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June 29, 2011

Andy Murray


A. MURRAY/F. Lopez
6-3, 6-4, 6-4

THE MODERATOR: Ladies and gentlemen, Andy Murray. Questions.

Q. For a quarterfinal, couldn't have gotten any better, could it?
ANDY MURRAY: Yeah, it was good. I got off to a good start in all of the sets. That helps against someone like Feli because he serves well. Normally against the big servers, they like to put pressure on you towards the end of the set.
But because I got ahead early in all of them, I was able to dictate the points from the back of the court and played a good match.

Q. There were four teenagers who were so keen on seeing you play, they waited in queue for three days. What do you make of that?
ANDY MURRAY: It's amazing. I mean, most years here there's so many sort of stories like that. It's great. The tickets here are very difficult to get, especially for the big courts. Yeah, it's dedication, isn't it, to stay around that long to wait for a ticket.
Yeah, it's obviously great that they managed to get in.

Q. Your injury in the third set, what did you do? Do you know more about it in the last hour?
ANDY MURRAY: No, it's just sort of a change-of-direction thing. Little bit sore at the top of my hip, my hip flexor. It was a little bit sore after that, but I was still moving okay, you know. Have a better idea of how it is in the morning.

Q. Out of the four semifinalists you were the only one who didn't lose a set. Are you surprised about what happened in the other matches, especially Federer's defeat?
ANDY MURRAY: Well, yeah, I mean, obviously, you know, I was following the match after Federer, so I was sort of following it a little bit on the TV. It's a surprise for him to lose from two sets to love.
I think Tsonga's an excellent player. When he plays well, he's very, very difficult to beat, especially on this surface. Not necessarily surprised that he lost the match. But having watched quite a bit of it, to come back from two sets to love is a very difficult thing to do. Against Roger at Wimbledon, it's even tougher.
But he served really well and took the game away from Roger. He just served great.

Q. When you look at playing Rafa on Friday, what do you think has changed from a year ago that gives you hope that you can improve on what you did last year against him?
ANDY MURRAY: Well, I believe I can win against him. I had chances last year. I was up a break in the third set; had breakpoint on my serve in the second set. I think there was only one break in the first set. We both played good tennis.
But, you know, I just have to have a better game plan. Sometimes it comes down to strategy. Sometimes it comes down to having more experience. Yeah, just have to go out there and play well and serve well and believe and I'll have a chance.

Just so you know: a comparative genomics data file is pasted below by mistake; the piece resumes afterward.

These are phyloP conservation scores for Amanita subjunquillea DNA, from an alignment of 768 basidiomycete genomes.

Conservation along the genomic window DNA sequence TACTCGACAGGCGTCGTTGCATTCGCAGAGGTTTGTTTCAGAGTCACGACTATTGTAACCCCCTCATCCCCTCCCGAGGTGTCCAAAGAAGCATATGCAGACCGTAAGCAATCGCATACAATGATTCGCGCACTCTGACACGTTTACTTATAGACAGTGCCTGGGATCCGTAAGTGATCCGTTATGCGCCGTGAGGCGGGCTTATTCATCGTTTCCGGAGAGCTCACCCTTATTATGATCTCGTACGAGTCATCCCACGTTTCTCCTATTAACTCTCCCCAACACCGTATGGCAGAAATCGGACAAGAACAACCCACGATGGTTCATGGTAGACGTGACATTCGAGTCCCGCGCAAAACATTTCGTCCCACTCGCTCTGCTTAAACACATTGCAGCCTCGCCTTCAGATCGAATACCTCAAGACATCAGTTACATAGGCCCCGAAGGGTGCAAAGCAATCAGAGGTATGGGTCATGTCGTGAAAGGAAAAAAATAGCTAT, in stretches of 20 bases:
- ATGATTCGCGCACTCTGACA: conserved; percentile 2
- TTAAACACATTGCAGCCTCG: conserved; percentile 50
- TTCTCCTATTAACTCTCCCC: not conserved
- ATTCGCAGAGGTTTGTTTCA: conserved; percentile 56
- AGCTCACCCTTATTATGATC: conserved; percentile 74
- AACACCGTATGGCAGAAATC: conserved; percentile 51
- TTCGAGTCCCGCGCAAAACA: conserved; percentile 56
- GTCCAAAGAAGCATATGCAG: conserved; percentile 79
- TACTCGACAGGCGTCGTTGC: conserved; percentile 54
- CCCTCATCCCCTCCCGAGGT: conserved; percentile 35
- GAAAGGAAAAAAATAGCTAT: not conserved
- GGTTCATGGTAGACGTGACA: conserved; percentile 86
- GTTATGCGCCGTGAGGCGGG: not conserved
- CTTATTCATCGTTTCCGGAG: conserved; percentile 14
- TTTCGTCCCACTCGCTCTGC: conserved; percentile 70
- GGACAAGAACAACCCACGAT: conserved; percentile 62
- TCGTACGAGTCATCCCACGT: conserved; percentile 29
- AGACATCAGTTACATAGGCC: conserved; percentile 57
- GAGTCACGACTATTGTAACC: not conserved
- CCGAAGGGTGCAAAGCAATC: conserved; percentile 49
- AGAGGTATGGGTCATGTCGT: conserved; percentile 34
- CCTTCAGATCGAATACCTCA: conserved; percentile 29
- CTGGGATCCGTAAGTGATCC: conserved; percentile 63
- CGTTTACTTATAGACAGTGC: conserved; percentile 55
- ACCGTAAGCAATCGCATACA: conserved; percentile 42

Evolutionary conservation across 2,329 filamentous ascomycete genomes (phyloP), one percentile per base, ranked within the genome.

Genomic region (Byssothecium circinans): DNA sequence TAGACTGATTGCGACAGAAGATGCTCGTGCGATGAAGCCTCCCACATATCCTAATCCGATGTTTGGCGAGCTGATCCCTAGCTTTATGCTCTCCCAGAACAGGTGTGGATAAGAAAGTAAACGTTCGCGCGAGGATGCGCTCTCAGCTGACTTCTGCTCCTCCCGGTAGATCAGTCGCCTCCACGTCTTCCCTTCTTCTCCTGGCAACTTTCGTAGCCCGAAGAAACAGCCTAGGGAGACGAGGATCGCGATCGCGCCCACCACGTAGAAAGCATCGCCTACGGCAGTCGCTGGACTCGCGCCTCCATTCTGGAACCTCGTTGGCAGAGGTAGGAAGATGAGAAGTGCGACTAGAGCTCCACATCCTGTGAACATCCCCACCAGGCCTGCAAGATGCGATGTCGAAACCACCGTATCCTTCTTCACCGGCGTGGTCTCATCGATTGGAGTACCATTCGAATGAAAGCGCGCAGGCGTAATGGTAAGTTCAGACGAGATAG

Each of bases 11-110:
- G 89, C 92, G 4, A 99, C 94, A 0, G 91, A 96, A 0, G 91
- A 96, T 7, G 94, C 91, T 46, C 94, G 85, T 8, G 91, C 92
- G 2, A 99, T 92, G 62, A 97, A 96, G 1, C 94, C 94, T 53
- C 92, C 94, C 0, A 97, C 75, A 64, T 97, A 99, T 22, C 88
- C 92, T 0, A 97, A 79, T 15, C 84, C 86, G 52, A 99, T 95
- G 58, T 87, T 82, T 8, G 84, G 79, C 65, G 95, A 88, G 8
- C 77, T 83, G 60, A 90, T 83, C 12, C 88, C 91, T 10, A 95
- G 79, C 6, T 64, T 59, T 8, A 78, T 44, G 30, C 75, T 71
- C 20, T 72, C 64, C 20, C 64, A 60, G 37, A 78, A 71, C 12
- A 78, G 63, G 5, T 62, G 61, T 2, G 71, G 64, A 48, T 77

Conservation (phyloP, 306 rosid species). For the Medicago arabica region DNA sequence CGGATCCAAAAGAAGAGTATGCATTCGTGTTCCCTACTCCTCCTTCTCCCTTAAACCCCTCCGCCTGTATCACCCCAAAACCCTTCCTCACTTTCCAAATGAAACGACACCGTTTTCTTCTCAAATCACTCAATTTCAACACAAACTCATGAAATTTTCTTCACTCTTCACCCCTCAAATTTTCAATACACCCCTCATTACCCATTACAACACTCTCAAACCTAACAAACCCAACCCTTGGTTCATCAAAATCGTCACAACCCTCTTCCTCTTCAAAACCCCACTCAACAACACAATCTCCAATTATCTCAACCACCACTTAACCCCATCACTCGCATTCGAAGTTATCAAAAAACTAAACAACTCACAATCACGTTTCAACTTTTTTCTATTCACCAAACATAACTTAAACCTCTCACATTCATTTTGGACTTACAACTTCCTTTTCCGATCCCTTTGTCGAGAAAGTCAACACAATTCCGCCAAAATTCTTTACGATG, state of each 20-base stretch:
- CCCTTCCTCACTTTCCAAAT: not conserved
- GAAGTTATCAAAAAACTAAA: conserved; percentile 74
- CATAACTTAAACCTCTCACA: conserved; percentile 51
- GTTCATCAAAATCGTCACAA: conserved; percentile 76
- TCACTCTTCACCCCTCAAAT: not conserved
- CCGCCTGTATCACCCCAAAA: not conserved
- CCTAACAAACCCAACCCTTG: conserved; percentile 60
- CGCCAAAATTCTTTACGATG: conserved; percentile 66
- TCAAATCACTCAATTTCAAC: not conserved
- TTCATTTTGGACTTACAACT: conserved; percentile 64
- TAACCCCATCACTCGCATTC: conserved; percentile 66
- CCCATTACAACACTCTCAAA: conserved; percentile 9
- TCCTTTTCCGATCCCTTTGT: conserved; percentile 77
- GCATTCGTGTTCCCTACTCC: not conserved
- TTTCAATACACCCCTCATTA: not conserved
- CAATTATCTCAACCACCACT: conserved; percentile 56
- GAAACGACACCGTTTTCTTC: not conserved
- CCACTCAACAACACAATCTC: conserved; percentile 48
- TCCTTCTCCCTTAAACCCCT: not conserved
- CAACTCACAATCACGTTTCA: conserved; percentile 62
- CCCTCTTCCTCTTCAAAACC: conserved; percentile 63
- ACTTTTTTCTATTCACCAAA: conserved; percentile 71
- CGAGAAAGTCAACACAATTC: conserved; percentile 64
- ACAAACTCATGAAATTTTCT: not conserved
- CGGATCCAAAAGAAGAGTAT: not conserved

Q. You've kept the beard after saying you weren't superstitious on Monday. Do you think we'll see it on Friday?
ANDY MURRAY: I'm not thinking about it at all. It's not something that keeps me up at night, or when I wake up in the morning I'm not really that fussed about it.

Q. It was painful on Monday, though.

Q. Yes. You said it got to that stage.
ANDY MURRAY: No, it gets to a length where it's sore to shave it for me. So it would be sore for me to shave it. That's why I sort of put it off a little bit.

Q. So we could see it Friday?
ANDY MURRAY: I don't know. Yeah, there's a chance that I might still have some facial hair on Friday, yeah (smiling).

Q. Can you describe what it would mean to you as a British man to win Wimbledon if you got to that point?
ANDY MURRAY: Yeah, I don't know. I don't know what it would feel like. I don't know how I would feel. I don't know 'cause I haven't been there before, haven't done it.
So, you know, I know that it's something that I've thought a lot about, something that drives me to work hard and keep training hard. I'm glad I'm in a position to have a chance of doing it.
But, yeah, I don't know how it would feel. I can only answer that once it's happened.

Q. Did (indiscernible) enjoy the experience of watching you today?
ANDY MURRAY: I don't know. I didn't see him after the match, so I don't know if he did or not. I don't know.

Q. This is your third consecutive semifinal. Does it get easier to deal with, sort of the hype around it?
ANDY MURRAY: The hype is not something -- I don't know. That doesn't make a difference. It's more, you know, the task that's in front of you becomes something that -- you know, I've obviously played Rafa a lot of times at Grand Slams and I've beaten him before at Grand Slams.
I haven't done it at Wimbledon. That's something that I'd like to try to change on Friday. But it's still an incredibly difficult, difficult task. I understand that. I know come Friday I'll have to play great tennis if I want to win.

Q. Back in March, would you have backed yourself to win Queen's and be in the Wimbledon semifinal?
ANDY MURRAY: Yeah, maybe. You know, I was not in a great position mentally. But, you know, I was trying to say all along I didn't feel like I was in sort of a crisis. I needed to make some changes, needed to think about some things.
But as soon as Monte-Carlo came round, I'd spent some time training, I'd made some changes, got my head in the right place, and my tennis wasn't that sort of far behind. It didn't take that long.
It's not like you lose your game overnight. It doesn't go away. Sometimes it just takes a little bit of time to find it. I said the last couple of years that I'm trying to prepare for the slams as best I can. I'm trying to play my best tennis at the slams.
And, you know, a lot of people were saying to me like, Yeah, it's great that you're winning Masters Series, but when are you going to start performing better in the slams. Start playing better in the slams, don't play all the Masters Series, and all of a sudden I'm in a crisis.